Skip to main content
Faculty Viewpoints

What's the cost of changing accounting models?

With notable prescience, Shyam Sunder, the James L. Frank Professor of Accounting, Economics, and Finance at Yale SOM co-authored an editorial in the Financial Times with Stella Fearnley of Bournemouth University on August 23, 2007, warning of dangers from converging accounting models.

  • Shyam Sunder
    James L. Frank Professor of Accounting, Economics, and Finance
  • Stella Fearnley
    Professor in Accounting, Director Centre for Finance and Risk, Bournemouth University

There are a variety of problems behind the present market turmoil — chiefly reckless lending and inaccurate credit ratings of securitised debt. But one has so far had little attention — the role played by so-called "fair" value accounting.

The gold standard in financial reporting has long been "lower of cost or market", meaning an asset is on the books at either its purchase cost or its current valuation — whichever was lower. This conservatism counterbalances the inherent tendency of managers to overstate performance by preventing them from reporting profits before cash is in hand.

But this year, US firms have been encouraged to adopt early SFAS 157 and SFAS 159, new accounting standards. Under these rules, financial instruments (including mortgage-backed securities) are stated on balance sheets at their "fair" values, which are taken from markets where possible, or for more complex securities are estimated from valuation models.

The problem is that this assumes markets have good information from inputs such as financial reports and credit ratings. But there is a circularity built in: if credit raters and investors get their information from accounting numbers, which are themselves based on prices inflated by a market bubble, the accounting numbers support the bubble.

So instead of informing markets through prudent valuation and controlling management excess, "fair" values feed the prices back to the market. For example, a drop in the market value of the borrowings of a troubled company is reported as an increase in its income because the reduced liability flows through the income statement, thus obscuring the problem.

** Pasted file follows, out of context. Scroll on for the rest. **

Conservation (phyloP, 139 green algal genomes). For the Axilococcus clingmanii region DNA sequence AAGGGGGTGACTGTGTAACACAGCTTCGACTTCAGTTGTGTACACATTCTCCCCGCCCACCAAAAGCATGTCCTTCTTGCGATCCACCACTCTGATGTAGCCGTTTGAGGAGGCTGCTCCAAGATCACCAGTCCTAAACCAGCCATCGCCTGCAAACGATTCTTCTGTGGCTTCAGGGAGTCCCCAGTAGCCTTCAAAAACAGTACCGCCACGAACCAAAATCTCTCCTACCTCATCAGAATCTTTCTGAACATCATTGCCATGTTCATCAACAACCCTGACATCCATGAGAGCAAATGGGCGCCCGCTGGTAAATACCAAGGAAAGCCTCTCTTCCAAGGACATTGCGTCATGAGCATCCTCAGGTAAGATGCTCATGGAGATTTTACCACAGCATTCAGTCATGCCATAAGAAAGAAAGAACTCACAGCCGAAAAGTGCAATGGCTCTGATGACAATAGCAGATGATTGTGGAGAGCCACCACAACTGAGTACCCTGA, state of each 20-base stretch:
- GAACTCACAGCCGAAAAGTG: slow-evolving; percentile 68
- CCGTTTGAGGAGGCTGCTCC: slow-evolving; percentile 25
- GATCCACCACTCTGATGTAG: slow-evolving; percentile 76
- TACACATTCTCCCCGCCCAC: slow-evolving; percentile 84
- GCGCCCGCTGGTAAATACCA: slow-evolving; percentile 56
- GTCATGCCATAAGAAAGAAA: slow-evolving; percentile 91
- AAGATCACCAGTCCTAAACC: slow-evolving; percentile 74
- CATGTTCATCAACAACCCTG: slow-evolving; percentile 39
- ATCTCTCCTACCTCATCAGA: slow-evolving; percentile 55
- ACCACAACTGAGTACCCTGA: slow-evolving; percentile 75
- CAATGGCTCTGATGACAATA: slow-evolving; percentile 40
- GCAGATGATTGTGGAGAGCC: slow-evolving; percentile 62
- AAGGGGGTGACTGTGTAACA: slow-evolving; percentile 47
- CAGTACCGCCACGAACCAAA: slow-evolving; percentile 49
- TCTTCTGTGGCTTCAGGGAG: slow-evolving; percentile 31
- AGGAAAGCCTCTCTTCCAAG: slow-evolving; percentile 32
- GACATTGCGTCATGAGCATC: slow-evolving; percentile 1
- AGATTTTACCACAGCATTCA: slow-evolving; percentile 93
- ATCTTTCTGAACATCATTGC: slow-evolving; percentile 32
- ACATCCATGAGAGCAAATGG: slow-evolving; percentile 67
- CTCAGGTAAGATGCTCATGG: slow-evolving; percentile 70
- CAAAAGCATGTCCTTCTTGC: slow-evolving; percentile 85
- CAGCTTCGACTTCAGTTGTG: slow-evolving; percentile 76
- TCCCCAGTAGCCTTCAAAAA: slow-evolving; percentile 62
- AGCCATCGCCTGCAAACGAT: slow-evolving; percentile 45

Investment banks, early adopters of SFAS 157, have shown improved performance from the changeover. JP Morgan Chase reported that SFAS 157 increased its first-quarter earnings by $391m (£196m, €289m) — 8.2 per cent of its earnings — and Goldman Sachs reported an even larger increase of $500m — 11.5 per cent of net income. Share prices rose despite the incipient problems in mortgage-backed securities.

There were warnings. In 2006 the US Federal Reserve warned that fair value accounting could make an insolvent company look solvent. The UK's Financial Services Authority expressed concerns this year that fair value might not fully represent the economic reality of a business. Four months after some banks reported high first-quarter profits using fair value accounting, the Fed has cut interest rates to stabilise markets and keep some highly leveraged investment banks and hedge funds afloat.

The "fair" value accounting edifice is built on sand. Some banks sold subprime loans to reduce risk exposure but reacquired the risk by lending to parties holding the overvalued instruments. Bank directors certified their balance sheets. Did they ask the awkward questions about the real risk, credit controls and security in their loan books? Did the buyers of these derivatives, who packaged them up and sold them on, know how dodgy they were? Someone knew.

This is the second time in seven years that widespread problems have arisen in US accounting, securities' ratings and governance. Despite the onerous and costly requirements of Sarbanes-Oxley, and stringent audit controls, the system was unable to fix something as basic as the existence and collectibility of loans.

Meanwhile, US and international accounting standard setters are pressing ahead with a global framework which would embed this aggressive accounting. They seek one global system, however defective. They want verifiability, via a market price or a management estimate, rather than reliability of the underlying substance.

Warren Buffett has warned that mark-to-market accounting turns to mark-to-model in illiquid markets and risks becoming "mark-to-myth". Auditors sign off that accounts comply with the accounting standards. What use is that to investors when it means complying with a bubble-blowing accounting model? The pursuit of convergence in accounting standards needs a radical rethink if this is what it leads to.

Most losses from the subprime debacle may fall to knowledgeable investors but our savings and pensions will not escape entirely.

This editorial was also published in the Financial Times.

Department: Faculty Viewpoints